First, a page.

LPG Stove

PNG Stove

Induction Cooktop

Electric Coil Cooktop

Unit Definition

1 Cylinder (14.2 kgs LPG)

1 SCM

1 kWH

1 kWH

Energy (in Joules) per unit

654620000

41868000

3600000

3600000

Energy (in Joules) per unit factoring efficiency

261848000

16747200

3024000

2664000

Units Required to heat 10 lts of water.

0.012

0.188

1.042

1.182

Cost per Unit (in Rs)

Rs 423 (Subsidized),

Rs 900 (Un-Subsidized)

Rs 23

Rs 5

Rs 5

Cost of heating 10 lts water (in Rs)

Rs 5.09 (Subsidized),

Rs 10.8 (Un-Subsidized)

Rs 4.33

Rs 5.21

Rs 5.91

The above table shows that though efficiency of an induction cook-top is double than that of a gas cook stove, the cost of using it may not be proportional. The final values may vary based on the cost of various sources available to you as price of LPG, PNG or electricity may differ.

Assumptions and Inputs for the data above:

  1. Joules per unit of LPG is taken from Wikipedia source: link.
  2. Joules per unit of PNG is taken from Wikipedia source: link.
  3. Joules per unit of electricity is taken from Wikipedia source: link.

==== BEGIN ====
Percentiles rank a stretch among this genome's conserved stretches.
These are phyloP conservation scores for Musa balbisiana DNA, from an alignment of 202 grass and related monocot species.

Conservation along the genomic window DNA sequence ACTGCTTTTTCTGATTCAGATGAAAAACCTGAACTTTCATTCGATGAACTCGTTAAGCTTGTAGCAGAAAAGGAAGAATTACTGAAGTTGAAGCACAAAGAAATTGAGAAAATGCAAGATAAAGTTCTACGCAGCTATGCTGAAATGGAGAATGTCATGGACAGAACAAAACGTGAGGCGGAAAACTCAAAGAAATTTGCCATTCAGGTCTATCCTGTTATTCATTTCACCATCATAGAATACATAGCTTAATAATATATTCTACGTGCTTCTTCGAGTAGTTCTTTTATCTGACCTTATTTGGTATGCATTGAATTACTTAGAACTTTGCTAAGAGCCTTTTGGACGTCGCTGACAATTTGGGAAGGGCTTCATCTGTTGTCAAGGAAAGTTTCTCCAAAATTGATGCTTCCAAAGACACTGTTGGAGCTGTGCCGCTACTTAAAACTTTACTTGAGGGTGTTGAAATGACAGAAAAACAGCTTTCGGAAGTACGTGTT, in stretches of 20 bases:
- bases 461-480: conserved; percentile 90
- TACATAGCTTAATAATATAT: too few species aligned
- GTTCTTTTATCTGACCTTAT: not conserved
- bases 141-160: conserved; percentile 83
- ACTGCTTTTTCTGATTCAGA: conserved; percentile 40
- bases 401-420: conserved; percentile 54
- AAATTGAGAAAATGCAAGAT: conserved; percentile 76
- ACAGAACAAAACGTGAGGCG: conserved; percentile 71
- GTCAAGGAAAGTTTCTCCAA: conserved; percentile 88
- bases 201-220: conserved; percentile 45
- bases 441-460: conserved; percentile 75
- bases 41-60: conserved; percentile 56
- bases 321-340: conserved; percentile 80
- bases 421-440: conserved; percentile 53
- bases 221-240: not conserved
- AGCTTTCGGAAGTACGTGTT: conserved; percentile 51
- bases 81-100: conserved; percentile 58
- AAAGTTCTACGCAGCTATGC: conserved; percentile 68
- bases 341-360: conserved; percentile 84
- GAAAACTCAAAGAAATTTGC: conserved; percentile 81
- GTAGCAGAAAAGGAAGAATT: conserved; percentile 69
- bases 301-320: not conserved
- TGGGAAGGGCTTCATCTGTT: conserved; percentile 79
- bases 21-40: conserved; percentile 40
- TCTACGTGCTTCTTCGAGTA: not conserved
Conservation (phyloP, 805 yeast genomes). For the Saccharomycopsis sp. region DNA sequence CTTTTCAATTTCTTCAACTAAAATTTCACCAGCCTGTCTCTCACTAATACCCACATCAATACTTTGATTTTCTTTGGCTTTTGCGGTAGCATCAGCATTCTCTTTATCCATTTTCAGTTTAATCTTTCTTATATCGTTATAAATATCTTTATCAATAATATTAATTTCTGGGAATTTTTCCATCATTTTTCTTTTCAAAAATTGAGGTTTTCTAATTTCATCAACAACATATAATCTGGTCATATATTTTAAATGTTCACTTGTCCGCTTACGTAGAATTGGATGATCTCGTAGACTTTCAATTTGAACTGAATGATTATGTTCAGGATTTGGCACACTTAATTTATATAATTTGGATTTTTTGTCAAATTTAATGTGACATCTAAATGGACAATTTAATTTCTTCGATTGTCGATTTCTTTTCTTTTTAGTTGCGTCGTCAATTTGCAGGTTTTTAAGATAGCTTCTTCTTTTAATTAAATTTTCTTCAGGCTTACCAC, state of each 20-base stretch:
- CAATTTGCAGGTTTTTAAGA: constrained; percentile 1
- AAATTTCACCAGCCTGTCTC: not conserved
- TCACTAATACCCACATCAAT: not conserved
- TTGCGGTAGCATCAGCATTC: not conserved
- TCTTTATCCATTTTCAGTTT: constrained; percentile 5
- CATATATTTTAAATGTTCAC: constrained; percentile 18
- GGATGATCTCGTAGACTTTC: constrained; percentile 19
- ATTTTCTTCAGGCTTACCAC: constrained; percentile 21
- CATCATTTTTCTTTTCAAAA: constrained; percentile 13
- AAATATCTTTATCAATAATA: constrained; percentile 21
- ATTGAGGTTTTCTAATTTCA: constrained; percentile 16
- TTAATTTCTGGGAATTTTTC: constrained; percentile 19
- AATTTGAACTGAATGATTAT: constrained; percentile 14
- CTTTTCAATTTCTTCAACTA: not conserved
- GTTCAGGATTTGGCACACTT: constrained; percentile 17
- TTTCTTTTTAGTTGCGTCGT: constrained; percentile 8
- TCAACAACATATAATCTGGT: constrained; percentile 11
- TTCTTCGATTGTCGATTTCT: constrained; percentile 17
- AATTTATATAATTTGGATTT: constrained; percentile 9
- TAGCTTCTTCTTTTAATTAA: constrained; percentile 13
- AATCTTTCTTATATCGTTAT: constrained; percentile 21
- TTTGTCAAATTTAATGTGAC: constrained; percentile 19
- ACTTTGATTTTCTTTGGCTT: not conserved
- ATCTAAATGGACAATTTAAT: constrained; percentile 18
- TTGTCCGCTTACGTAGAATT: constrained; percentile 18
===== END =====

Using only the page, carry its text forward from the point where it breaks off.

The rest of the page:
4. Rate of LPG cylinder is assumed to be the rate of a subsidized LPG cylinder available in Mumbai. It can vary for different cities.
  5. Rate of PNG per unit is taken at average rate of PNG unit in Mumbai. Please note PNG tariffs are slab based. If your consumption is more, rate will be higher.
  6. Electricity rate per unit is approximate average last slab rate across the country. You can check your average rate per unit using our calculator: Online Electricity Bill Calculator – For all states in India.
  7. The efficiencies may vary a little based on the usage.

Pros and Cons of various cook-tops

For Gas Stoves:

  • Pros:
  1. Gas stoves provide better cooking control. One does not have to worry too much about position and size of the utensil kept on it. Though it can impact efficiency.
  2. One does not have to depend on power cuts for cooking.
  3. Good for cooking most Indian food like chapatti, etc.
  4. No specific requirement for utensil type.
  • Cons:
  1. Inflammable and thus dangerous. Can cause burns.
  2. Heats up the surroundings as well. Can increase the cooling bills if the environment is air conditioned.
  3. Ceiling Fans cannot be used along with it.
  4. Flames do produce CO2.

For Electric Coil Cook-tops:

  • Pros:
  1. Not inflammable thus creates a little safer environment.
  2. More energy efficient than gas stoves and can be economical than gas stoves if gas is not available at subsidized rates.
  3. Not as good as a gas stove for cooking food like chapatti but still can be used.